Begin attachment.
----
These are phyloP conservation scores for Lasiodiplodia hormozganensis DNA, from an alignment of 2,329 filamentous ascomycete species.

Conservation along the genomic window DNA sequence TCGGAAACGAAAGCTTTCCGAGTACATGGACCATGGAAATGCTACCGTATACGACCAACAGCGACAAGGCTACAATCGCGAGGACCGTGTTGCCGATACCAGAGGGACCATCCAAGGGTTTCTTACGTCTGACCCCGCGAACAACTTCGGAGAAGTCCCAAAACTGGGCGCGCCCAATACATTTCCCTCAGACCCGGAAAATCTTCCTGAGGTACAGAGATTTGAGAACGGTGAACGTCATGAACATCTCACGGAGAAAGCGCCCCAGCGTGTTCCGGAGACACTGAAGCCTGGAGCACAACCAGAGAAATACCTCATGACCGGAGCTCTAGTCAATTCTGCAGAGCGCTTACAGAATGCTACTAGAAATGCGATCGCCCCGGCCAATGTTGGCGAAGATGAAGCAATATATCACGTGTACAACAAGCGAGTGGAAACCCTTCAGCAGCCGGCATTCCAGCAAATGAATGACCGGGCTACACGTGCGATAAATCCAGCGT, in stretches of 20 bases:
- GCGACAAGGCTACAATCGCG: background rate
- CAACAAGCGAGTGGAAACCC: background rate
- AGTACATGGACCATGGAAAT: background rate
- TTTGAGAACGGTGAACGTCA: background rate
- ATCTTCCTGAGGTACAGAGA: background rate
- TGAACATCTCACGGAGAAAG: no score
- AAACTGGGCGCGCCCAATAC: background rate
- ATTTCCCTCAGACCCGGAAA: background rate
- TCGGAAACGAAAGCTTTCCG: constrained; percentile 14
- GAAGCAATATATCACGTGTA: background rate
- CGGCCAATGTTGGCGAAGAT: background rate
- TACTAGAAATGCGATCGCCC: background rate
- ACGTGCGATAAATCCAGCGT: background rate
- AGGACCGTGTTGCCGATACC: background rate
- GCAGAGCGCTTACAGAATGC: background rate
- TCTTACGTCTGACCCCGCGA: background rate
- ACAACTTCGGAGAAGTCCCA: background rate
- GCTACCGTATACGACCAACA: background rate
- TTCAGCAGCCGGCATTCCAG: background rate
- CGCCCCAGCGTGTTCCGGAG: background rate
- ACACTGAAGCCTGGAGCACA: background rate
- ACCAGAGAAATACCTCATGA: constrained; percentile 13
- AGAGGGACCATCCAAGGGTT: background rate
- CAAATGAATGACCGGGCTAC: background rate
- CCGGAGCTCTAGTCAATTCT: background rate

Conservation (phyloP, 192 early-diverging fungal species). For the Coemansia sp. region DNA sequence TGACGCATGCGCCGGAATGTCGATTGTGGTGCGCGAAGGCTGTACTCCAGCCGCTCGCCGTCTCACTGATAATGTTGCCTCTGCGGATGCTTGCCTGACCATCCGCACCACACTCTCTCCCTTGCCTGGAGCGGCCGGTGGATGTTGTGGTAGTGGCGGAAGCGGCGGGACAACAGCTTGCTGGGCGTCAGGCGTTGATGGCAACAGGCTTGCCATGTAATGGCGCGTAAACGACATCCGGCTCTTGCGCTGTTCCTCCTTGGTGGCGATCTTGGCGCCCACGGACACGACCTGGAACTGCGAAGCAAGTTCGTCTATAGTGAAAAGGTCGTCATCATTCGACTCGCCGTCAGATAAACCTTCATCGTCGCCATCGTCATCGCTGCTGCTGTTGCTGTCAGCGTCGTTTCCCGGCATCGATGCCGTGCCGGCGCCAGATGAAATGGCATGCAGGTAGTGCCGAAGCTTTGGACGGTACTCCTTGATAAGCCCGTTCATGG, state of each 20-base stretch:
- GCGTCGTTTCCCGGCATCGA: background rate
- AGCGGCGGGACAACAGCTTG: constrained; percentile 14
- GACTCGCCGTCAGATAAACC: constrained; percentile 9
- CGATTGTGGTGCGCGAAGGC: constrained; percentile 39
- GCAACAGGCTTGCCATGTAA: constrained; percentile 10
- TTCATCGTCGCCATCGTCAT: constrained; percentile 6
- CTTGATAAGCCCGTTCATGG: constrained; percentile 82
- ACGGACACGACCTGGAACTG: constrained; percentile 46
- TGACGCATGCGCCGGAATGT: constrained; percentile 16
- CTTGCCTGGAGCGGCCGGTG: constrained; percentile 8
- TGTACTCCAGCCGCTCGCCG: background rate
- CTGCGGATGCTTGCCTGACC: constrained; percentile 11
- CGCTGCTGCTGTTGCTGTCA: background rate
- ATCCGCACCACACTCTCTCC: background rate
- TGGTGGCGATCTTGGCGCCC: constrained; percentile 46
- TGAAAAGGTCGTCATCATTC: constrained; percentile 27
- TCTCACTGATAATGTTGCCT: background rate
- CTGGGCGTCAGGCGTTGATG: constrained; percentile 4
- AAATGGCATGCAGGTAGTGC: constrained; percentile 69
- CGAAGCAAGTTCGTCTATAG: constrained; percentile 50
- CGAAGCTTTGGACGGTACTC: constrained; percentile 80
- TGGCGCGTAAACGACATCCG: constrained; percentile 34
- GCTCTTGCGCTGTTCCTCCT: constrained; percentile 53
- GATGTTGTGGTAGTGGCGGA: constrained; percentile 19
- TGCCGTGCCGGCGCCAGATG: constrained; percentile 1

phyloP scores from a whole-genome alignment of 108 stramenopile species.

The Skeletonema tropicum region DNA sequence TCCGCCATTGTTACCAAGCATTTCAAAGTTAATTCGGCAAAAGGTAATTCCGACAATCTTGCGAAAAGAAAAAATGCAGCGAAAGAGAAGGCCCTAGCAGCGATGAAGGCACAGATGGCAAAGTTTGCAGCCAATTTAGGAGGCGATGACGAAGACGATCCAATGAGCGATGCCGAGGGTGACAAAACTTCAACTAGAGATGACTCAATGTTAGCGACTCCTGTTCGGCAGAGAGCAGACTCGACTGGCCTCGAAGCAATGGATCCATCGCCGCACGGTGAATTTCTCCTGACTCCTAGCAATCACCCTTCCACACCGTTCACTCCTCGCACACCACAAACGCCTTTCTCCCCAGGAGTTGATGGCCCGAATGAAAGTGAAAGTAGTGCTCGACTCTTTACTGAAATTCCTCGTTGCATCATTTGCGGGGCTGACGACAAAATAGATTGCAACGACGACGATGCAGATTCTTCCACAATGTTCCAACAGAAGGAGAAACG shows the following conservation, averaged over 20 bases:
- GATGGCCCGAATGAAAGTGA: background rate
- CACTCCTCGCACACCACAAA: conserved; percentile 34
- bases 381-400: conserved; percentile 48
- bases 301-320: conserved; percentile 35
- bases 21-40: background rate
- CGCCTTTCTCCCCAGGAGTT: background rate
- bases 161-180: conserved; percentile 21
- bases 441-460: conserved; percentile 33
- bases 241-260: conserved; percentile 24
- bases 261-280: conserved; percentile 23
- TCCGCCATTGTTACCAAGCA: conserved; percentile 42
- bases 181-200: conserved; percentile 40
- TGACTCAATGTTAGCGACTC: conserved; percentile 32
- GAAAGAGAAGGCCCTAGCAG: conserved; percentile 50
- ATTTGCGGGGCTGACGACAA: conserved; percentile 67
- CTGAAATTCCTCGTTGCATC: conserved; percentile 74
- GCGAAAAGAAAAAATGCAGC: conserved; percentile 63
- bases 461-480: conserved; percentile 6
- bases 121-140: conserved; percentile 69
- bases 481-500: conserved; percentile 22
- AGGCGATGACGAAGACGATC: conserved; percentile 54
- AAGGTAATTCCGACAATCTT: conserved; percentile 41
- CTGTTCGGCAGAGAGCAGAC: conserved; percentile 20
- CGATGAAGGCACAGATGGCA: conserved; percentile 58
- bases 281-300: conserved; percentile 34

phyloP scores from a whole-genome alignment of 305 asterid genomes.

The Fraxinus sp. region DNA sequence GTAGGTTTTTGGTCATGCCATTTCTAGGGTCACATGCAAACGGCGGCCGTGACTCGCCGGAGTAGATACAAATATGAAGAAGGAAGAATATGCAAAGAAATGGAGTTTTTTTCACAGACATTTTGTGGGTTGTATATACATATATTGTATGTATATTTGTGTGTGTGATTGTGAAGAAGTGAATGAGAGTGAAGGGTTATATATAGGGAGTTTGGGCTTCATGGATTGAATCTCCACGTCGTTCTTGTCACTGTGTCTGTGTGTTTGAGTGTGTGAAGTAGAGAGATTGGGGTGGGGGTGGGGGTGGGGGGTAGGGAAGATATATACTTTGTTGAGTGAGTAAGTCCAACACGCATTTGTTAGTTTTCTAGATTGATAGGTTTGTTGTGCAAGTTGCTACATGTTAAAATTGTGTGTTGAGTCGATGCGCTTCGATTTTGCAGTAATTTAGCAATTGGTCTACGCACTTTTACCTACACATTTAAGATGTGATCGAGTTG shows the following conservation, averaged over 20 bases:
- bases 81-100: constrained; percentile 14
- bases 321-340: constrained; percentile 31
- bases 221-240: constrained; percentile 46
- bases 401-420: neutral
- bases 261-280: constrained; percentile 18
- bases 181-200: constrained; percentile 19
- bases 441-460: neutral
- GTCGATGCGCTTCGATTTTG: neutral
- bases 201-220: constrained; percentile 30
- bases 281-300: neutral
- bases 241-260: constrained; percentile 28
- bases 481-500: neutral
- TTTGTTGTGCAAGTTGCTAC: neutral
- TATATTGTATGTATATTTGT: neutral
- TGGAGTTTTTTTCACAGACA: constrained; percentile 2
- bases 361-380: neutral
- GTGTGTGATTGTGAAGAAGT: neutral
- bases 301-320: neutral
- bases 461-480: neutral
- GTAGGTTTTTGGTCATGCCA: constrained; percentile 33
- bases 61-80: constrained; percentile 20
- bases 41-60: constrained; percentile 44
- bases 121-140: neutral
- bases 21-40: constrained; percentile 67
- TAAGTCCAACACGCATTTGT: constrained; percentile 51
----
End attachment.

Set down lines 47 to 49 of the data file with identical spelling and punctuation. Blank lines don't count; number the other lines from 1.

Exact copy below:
- AAATGGCATGCAGGTAGTGC: constrained; percentile 69
- CGAAGCAAGTTCGTCTATAG: constrained; percentile 50
- CGAAGCTTTGGACGGTACTC: constrained; percentile 80